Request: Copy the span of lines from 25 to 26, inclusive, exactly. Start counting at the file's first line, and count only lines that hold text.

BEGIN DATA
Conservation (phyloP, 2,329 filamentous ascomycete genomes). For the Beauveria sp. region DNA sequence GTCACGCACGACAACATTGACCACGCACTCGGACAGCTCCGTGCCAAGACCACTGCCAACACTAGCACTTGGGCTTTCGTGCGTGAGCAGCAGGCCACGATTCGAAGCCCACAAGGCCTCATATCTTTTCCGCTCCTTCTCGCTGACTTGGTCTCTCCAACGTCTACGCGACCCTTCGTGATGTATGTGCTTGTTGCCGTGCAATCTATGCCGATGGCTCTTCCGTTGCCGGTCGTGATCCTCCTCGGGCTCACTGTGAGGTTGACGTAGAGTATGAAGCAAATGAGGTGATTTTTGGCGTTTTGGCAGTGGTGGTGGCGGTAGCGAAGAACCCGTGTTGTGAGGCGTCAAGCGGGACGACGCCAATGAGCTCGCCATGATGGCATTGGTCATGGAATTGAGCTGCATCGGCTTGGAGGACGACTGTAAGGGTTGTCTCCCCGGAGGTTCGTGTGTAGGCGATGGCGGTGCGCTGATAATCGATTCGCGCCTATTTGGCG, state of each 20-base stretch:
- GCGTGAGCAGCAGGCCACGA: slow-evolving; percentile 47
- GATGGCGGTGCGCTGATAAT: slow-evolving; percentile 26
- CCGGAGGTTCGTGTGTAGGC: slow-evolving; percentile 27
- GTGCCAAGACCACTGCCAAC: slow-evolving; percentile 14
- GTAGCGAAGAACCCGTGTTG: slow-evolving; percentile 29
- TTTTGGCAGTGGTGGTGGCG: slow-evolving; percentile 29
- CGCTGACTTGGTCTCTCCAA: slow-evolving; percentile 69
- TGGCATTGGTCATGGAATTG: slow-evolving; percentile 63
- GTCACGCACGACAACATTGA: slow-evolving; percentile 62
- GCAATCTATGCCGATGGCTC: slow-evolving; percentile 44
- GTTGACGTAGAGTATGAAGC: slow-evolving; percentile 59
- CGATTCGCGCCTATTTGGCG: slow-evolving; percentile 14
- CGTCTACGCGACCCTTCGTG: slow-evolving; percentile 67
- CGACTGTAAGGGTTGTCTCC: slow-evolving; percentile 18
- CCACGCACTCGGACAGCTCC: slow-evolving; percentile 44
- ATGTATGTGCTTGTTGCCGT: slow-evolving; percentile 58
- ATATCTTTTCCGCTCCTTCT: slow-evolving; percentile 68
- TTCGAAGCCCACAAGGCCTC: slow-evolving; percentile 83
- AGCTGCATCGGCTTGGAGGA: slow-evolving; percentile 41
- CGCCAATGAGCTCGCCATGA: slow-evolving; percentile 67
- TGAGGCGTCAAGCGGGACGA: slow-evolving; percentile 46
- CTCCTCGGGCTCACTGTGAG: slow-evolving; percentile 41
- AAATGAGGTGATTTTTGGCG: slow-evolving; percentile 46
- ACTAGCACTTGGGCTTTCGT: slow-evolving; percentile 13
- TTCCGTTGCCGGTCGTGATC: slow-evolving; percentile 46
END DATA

- ACTAGCACTTGGGCTTTCGT: slow-evolving; percentile 13
- TTCCGTTGCCGGTCGTGATC: slow-evolving; percentile 46